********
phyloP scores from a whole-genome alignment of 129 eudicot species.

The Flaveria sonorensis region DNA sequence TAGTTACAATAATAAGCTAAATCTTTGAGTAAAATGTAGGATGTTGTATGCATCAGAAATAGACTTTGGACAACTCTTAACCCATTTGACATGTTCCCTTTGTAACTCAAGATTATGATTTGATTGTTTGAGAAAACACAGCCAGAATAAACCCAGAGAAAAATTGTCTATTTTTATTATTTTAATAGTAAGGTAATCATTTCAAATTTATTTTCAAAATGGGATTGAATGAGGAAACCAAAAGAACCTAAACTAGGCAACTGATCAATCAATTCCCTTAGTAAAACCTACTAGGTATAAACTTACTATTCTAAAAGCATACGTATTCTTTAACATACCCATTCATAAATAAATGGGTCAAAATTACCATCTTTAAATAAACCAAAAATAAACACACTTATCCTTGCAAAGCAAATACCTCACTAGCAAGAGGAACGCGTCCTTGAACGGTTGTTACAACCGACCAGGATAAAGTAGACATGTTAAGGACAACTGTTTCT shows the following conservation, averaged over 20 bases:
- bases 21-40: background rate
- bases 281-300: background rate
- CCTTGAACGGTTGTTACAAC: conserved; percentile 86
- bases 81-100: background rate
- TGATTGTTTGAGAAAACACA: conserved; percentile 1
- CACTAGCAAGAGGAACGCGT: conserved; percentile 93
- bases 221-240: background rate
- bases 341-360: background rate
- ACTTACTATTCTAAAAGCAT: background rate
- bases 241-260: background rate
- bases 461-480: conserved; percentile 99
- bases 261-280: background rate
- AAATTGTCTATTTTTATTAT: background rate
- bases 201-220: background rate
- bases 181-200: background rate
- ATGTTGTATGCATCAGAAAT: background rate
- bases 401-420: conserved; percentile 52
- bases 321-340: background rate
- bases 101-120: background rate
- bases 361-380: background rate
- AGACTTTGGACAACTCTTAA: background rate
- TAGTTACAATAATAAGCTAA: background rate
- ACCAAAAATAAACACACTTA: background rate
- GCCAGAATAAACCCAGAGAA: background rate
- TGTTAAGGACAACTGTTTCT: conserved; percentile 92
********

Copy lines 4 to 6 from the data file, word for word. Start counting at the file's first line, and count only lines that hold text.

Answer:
- bases 281-300: background rate
- CCTTGAACGGTTGTTACAAC: conserved; percentile 86
- bases 81-100: background rate